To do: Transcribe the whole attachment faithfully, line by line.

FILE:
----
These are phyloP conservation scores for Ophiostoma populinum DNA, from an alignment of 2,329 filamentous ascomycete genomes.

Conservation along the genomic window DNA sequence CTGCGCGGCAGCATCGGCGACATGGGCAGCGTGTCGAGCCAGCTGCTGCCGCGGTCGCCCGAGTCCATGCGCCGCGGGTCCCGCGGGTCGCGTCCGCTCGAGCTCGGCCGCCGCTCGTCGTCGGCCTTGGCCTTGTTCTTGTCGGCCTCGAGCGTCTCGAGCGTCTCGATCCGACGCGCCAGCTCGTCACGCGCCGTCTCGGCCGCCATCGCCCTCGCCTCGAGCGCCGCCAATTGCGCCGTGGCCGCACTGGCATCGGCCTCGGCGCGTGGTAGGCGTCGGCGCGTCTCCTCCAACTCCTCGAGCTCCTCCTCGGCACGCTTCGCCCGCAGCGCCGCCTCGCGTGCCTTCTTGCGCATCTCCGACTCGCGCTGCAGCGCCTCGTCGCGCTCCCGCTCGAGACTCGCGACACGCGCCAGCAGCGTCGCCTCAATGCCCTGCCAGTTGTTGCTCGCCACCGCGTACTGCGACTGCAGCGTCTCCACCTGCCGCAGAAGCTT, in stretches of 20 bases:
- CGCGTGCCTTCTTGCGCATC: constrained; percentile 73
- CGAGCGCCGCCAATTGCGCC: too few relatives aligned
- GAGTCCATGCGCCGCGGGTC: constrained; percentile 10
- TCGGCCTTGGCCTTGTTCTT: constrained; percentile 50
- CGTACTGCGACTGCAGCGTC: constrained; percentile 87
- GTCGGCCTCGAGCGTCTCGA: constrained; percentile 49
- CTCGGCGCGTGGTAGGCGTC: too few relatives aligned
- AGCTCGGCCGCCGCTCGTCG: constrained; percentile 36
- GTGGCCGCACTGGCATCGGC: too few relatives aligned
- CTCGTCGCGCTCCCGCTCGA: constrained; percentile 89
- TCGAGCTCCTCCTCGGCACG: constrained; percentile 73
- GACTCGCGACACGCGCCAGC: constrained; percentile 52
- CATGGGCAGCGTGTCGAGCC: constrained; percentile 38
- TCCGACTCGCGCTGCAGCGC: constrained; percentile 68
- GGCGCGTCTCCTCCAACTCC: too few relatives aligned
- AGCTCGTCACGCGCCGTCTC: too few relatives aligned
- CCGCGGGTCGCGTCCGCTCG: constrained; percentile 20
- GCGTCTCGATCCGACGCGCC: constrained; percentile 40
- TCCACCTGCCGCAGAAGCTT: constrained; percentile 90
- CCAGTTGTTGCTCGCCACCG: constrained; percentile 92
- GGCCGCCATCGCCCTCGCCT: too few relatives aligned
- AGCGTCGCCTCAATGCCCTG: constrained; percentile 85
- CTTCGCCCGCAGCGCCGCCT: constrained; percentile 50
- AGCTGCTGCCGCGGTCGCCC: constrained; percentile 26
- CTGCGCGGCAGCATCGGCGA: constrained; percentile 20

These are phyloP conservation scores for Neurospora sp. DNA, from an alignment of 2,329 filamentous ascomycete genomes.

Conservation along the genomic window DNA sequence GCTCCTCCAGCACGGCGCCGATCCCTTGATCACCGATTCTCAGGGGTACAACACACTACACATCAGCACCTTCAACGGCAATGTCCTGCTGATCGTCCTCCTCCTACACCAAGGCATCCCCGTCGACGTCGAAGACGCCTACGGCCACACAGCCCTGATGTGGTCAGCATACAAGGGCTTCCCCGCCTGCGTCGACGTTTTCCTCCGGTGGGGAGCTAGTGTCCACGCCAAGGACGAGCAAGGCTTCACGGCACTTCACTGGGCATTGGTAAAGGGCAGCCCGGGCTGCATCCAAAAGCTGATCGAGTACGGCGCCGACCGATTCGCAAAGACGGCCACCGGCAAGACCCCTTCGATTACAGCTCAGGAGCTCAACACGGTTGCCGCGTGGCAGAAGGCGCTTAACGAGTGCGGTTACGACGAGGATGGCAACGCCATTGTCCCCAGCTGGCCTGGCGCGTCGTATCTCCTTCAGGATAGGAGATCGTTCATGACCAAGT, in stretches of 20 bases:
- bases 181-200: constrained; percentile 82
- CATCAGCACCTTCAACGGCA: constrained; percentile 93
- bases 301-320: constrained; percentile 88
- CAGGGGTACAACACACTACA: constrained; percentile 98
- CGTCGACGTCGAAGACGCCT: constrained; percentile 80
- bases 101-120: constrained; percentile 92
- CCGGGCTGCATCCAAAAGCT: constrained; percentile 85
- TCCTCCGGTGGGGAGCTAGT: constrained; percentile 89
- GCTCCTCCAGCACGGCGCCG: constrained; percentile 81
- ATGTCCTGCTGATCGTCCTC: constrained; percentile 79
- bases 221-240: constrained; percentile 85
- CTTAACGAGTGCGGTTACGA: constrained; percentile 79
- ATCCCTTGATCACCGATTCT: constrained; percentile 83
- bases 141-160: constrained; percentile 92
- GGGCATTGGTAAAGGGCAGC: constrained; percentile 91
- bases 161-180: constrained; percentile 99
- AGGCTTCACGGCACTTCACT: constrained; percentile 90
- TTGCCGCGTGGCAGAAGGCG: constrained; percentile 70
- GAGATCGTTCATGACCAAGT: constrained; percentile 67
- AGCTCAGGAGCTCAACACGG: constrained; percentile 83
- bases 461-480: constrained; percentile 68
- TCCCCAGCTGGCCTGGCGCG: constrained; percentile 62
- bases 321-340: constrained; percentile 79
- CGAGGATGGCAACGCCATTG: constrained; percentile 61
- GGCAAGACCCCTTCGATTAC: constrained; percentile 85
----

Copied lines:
These are phyloP conservation scores for Ophiostoma populinum DNA, from an alignment of 2,329 filamentous ascomycete genomes.

Conservation along the genomic window DNA sequence CTGCGCGGCAGCATCGGCGACATGGGCAGCGTGTCGAGCCAGCTGCTGCCGCGGTCGCCCGAGTCCATGCGCCGCGGGTCCCGCGGGTCGCGTCCGCTCGAGCTCGGCCGCCGCTCGTCGTCGGCCTTGGCCTTGTTCTTGTCGGCCTCGAGCGTCTCGAGCGTCTCGATCCGACGCGCCAGCTCGTCACGCGCCGTCTCGGCCGCCATCGCCCTCGCCTCGAGCGCCGCCAATTGCGCCGTGGCCGCACTGGCATCGGCCTCGGCGCGTGGTAGGCGTCGGCGCGTCTCCTCCAACTCCTCGAGCTCCTCCTCGGCACGCTTCGCCCGCAGCGCCGCCTCGCGTGCCTTCTTGCGCATCTCCGACTCGCGCTGCAGCGCCTCGTCGCGCTCCCGCTCGAGACTCGCGACACGCGCCAGCAGCGTCGCCTCAATGCCCTGCCAGTTGTTGCTCGCCACCGCGTACTGCGACTGCAGCGTCTCCACCTGCCGCAGAAGCTT, in stretches of 20 bases:
- CGCGTGCCTTCTTGCGCATC: constrained; percentile 73
- CGAGCGCCGCCAATTGCGCC: too few relatives aligned
- GAGTCCATGCGCCGCGGGTC: constrained; percentile 10
- TCGGCCTTGGCCTTGTTCTT: constrained; percentile 50
- CGTACTGCGACTGCAGCGTC: constrained; percentile 87
- GTCGGCCTCGAGCGTCTCGA: constrained; percentile 49
- CTCGGCGCGTGGTAGGCGTC: too few relatives aligned
- AGCTCGGCCGCCGCTCGTCG: constrained; percentile 36
- GTGGCCGCACTGGCATCGGC: too few relatives aligned
- CTCGTCGCGCTCCCGCTCGA: constrained; percentile 89
- TCGAGCTCCTCCTCGGCACG: constrained; percentile 73
- GACTCGCGACACGCGCCAGC: constrained; percentile 52
- CATGGGCAGCGTGTCGAGCC: constrained; percentile 38
- TCCGACTCGCGCTGCAGCGC: constrained; percentile 68
- GGCGCGTCTCCTCCAACTCC: too few relatives aligned
- AGCTCGTCACGCGCCGTCTC: too few relatives aligned
- CCGCGGGTCGCGTCCGCTCG: constrained; percentile 20
- GCGTCTCGATCCGACGCGCC: constrained; percentile 40
- TCCACCTGCCGCAGAAGCTT: constrained; percentile 90
- CCAGTTGTTGCTCGCCACCG: constrained; percentile 92
- GGCCGCCATCGCCCTCGCCT: too few relatives aligned
- AGCGTCGCCTCAATGCCCTG: constrained; percentile 85
- CTTCGCCCGCAGCGCCGCCT: constrained; percentile 50
- AGCTGCTGCCGCGGTCGCCC: constrained; percentile 26
- CTGCGCGGCAGCATCGGCGA: constrained; percentile 20

These are phyloP conservation scores for Neurospora sp. DNA, from an alignment of 2,329 filamentous ascomycete genomes.

Conservation along the genomic window DNA sequence GCTCCTCCAGCACGGCGCCGATCCCTTGATCACCGATTCTCAGGGGTACAACACACTACACATCAGCACCTTCAACGGCAATGTCCTGCTGATCGTCCTCCTCCTACACCAAGGCATCCCCGTCGACGTCGAAGACGCCTACGGCCACACAGCCCTGATGTGGTCAGCATACAAGGGCTTCCCCGCCTGCGTCGACGTTTTCCTCCGGTGGGGAGCTAGTGTCCACGCCAAGGACGAGCAAGGCTTCACGGCACTTCACTGGGCATTGGTAAAGGGCAGCCCGGGCTGCATCCAAAAGCTGATCGAGTACGGCGCCGACCGATTCGCAAAGACGGCCACCGGCAAGACCCCTTCGATTACAGCTCAGGAGCTCAACACGGTTGCCGCGTGGCAGAAGGCGCTTAACGAGTGCGGTTACGACGAGGATGGCAACGCCATTGTCCCCAGCTGGCCTGGCGCGTCGTATCTCCTTCAGGATAGGAGATCGTTCATGACCAAGT, in stretches of 20 bases:
- bases 181-200: constrained; percentile 82
- CATCAGCACCTTCAACGGCA: constrained; percentile 93
- bases 301-320: constrained; percentile 88
- CAGGGGTACAACACACTACA: constrained; percentile 98
- CGTCGACGTCGAAGACGCCT: constrained; percentile 80
- bases 101-120: constrained; percentile 92
- CCGGGCTGCATCCAAAAGCT: constrained; percentile 85
- TCCTCCGGTGGGGAGCTAGT: constrained; percentile 89
- GCTCCTCCAGCACGGCGCCG: constrained; percentile 81
- ATGTCCTGCTGATCGTCCTC: constrained; percentile 79
- bases 221-240: constrained; percentile 85
- CTTAACGAGTGCGGTTACGA: constrained; percentile 79
- ATCCCTTGATCACCGATTCT: constrained; percentile 83
- bases 141-160: constrained; percentile 92
- GGGCATTGGTAAAGGGCAGC: constrained; percentile 91
- bases 161-180: constrained; percentile 99
- AGGCTTCACGGCACTTCACT: constrained; percentile 90
- TTGCCGCGTGGCAGAAGGCG: constrained; percentile 70
- GAGATCGTTCATGACCAAGT: constrained; percentile 67
- AGCTCAGGAGCTCAACACGG: constrained; percentile 83
- bases 461-480: constrained; percentile 68
- TCCCCAGCTGGCCTGGCGCG: constrained; percentile 62
- bases 321-340: constrained; percentile 79
- CGAGGATGGCAACGCCATTG: constrained; percentile 61
- GGCAAGACCCCTTCGATTAC: constrained; percentile 85